By: J.D. CharlesFor The Logan Banner
May 19, 2013
A local man who found himself in the limelight recently following a verbal disagreement with U.S Senator Joe Manchin addressed the Logan City Council on May 14 to address his concerns about a proposal from the United Nations which he feels could be stifling to the freedoms many Americans take for granted.
Shaun Adkins asked to talk about the little-known U.N. Agenda 21 “Sustainability Plan” which he is concerned could create greater expenses for common people who would soon feel their ability to travel freely curtailed through expensive fuel and energy costs.
Adkins said Agenda 21 goes back before the Bush and Clinton administrations and that while its publicly stated goals sound admirable, its overall end effects could be anything but.
Agenda 21 is the name of a United Nations action plan relating to sustainable development. It came about following a UN Conference on Environment and Development held in Brazil in 1992. Agenda 21 was designed to be implemented by other organizations and individual governments around the world at local, national, and global levels.
Over the past ten years opposition to Agenda 21 has increased dramatically from within Conservative organizations in the United States and other First World countries which see Agenda 21 as a threat to property rights and mobility. Several state and local governments have considered or passed motions and legislation opposing Agenda 21 with Alabama becoming the first state to prohibit government participation in Agenda 21. Activists argue that Agenda 21 is a conspiracy by the United Nations to deprive individuals of property rights.
“It is the most radical environmental policy ever drafted,” Adkins said, noting that parts of the objections many people have sound “far out in left field,” and noted he believed it too. Until he looked further into it. Adkins said he had no problems with people planting gardens and using solar panels to help power their homes, but said he felt that raising energy and transportation costs was another matter.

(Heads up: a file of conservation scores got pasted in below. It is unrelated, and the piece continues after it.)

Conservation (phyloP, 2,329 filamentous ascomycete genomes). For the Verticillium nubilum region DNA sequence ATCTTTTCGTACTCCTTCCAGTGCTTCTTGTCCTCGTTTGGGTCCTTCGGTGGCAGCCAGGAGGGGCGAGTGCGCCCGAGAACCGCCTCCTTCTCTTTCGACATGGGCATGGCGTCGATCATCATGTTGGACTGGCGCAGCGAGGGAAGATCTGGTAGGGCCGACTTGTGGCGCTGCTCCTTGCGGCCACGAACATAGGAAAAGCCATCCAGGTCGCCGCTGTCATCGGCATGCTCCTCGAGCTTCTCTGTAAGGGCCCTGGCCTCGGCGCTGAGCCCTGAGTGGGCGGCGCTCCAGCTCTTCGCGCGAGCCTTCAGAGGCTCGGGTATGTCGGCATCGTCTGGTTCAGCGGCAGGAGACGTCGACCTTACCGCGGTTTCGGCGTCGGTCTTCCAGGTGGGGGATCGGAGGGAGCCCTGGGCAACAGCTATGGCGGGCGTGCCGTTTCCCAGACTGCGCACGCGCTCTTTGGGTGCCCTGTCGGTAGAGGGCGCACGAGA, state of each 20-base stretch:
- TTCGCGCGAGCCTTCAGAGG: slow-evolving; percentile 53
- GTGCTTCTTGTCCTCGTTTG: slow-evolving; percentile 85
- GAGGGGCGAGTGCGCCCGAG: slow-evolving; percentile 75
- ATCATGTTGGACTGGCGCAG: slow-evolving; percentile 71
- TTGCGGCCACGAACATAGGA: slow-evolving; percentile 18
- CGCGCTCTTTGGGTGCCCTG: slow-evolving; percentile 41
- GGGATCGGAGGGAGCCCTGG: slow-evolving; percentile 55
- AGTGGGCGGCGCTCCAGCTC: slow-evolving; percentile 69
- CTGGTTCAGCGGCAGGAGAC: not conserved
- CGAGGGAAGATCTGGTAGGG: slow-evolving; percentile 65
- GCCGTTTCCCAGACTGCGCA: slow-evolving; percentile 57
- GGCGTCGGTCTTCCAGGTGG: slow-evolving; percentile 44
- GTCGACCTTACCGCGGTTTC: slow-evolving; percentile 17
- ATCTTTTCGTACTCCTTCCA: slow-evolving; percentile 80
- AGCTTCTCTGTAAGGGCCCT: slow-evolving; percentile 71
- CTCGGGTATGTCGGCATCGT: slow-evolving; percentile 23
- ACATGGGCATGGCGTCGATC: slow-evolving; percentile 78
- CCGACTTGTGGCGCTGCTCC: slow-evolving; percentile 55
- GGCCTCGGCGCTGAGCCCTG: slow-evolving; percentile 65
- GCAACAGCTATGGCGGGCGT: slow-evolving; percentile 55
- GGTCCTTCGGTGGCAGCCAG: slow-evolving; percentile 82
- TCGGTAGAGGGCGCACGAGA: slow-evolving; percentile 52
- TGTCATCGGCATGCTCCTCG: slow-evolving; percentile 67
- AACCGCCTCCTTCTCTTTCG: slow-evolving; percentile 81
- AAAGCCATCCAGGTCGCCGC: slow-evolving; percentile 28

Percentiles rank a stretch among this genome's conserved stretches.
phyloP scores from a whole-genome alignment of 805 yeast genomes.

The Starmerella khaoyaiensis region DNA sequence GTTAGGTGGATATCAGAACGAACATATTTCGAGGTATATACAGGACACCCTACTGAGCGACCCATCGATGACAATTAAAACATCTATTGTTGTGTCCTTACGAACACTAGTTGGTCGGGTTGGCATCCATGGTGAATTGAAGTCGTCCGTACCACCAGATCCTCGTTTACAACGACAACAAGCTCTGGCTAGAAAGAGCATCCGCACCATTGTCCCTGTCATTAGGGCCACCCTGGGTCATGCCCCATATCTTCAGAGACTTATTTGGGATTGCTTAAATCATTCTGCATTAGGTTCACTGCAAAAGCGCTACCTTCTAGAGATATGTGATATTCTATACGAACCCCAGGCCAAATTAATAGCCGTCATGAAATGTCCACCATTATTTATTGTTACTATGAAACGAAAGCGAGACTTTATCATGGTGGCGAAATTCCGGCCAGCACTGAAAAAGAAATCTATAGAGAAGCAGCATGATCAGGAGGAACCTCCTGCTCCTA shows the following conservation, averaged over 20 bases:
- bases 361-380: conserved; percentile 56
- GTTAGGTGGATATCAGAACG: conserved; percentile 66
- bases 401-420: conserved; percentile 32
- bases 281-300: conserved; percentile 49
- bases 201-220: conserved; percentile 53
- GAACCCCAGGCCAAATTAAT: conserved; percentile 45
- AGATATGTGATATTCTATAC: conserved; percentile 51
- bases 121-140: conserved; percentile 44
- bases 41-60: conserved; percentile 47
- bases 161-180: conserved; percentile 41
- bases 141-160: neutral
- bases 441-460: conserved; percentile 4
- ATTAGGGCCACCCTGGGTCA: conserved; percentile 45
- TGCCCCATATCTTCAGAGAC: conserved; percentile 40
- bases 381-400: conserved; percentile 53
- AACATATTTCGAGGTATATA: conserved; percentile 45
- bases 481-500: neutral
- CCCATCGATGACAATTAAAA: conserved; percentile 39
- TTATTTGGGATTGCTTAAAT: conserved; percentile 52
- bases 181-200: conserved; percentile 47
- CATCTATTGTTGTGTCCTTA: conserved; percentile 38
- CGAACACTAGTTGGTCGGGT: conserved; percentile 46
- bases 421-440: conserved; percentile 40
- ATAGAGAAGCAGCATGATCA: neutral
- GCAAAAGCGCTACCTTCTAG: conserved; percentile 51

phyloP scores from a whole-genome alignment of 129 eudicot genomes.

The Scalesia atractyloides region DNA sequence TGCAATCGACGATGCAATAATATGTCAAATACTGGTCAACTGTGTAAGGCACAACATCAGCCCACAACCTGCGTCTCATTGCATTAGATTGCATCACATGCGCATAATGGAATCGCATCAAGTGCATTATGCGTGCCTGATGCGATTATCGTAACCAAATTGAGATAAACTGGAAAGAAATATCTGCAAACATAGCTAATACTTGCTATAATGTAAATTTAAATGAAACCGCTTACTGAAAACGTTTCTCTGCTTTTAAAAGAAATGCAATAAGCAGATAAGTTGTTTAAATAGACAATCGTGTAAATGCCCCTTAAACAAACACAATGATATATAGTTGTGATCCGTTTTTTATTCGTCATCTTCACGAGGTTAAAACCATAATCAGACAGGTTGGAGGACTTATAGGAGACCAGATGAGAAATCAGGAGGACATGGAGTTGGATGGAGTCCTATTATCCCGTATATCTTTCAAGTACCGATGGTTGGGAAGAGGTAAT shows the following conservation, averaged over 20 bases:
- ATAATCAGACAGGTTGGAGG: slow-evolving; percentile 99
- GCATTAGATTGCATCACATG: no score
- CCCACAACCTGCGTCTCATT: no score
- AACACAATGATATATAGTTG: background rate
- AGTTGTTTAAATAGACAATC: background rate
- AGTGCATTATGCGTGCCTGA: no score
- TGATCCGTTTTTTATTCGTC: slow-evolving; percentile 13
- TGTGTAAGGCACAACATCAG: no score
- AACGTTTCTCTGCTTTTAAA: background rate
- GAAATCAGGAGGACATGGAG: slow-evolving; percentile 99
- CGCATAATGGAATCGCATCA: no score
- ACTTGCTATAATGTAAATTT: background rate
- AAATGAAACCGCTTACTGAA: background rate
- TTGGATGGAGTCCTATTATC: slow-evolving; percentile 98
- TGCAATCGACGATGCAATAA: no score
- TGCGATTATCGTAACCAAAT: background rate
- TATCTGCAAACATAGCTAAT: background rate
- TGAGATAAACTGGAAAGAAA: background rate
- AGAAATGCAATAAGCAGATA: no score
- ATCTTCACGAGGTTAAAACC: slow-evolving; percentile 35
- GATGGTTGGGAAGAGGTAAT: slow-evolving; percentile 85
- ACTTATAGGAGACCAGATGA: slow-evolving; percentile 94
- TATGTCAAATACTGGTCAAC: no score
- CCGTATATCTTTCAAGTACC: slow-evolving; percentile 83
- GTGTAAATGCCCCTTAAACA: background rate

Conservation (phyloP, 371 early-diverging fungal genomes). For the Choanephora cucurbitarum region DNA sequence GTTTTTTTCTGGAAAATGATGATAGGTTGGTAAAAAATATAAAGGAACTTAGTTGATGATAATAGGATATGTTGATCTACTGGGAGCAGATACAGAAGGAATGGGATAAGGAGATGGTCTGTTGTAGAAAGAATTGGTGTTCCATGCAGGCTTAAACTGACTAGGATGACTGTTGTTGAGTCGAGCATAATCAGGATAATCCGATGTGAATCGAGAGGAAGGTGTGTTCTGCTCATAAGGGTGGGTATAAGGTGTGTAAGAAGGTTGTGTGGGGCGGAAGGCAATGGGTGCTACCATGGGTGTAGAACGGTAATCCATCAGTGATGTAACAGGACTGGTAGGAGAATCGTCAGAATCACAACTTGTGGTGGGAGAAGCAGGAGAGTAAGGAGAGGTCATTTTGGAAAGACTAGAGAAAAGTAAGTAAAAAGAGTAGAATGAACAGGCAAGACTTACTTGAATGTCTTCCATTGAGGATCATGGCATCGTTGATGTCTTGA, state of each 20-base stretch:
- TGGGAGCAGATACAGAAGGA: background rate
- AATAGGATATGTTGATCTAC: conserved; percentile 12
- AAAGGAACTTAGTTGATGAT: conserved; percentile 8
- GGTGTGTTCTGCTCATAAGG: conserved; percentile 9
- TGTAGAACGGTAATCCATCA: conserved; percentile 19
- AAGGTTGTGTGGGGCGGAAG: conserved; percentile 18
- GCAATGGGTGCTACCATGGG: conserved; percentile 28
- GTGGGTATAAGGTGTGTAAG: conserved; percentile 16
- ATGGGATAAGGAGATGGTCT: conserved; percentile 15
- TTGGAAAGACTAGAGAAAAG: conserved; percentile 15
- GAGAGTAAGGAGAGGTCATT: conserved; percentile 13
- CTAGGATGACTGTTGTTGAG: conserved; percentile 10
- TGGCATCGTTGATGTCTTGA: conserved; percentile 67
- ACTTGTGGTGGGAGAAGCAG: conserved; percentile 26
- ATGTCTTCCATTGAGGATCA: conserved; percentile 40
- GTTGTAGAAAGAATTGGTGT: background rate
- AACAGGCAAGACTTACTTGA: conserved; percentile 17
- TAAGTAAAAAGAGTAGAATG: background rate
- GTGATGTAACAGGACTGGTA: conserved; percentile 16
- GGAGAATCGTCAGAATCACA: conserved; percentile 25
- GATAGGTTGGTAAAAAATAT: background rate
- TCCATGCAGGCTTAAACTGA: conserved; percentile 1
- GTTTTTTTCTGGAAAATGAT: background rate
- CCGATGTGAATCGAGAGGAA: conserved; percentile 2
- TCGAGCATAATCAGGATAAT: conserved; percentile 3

“What is the motive?” Adkins asked. “Will this restrict what we can do and where we can go?”
Adkins said the U.N. had been trying to implement Agenda 21 from the bottom up by asking small and local governments to sign on for it and beginning to implement it at the local level. Adkins said he wondered if neighboring Mingo County might have been influenced by the Agenda 21 movement.
“I just wanted to bring this out into the open and I pray that you read up on it,” he said. “If you do not believe me — that is fine — but look into it for yourself. The end-game sounds like something out of a George Orwell novel.”
Adkins said 178 countries have signed on for Agenda 21.
“This is not about sustainability. This is about power and money. I feel that radical regulations can be passed a lot easier on the local level than the national level.”
Tuesday evening’s meeting started with a dedication to Greg Kosanko who has been in charge of the upcoming $10 million state building which will house the Department of Health and Human Resources on Main Street. Logan Mayor Serafino Nolletti noted that the project had been
a long way in getting here.
“I first heard about it in 2002,” the mayor said, noting it had been one delay after another until the building started going up a few months ago. At that time it was believed it would be finished by December or January. Along the way there were delays waiting for one building to be removed and an unexpected fire that demolished another one.
Nolletti and the Council presented Kosanko with a plaque and thanked him for working so closely with the city on such a large and at times problematic project.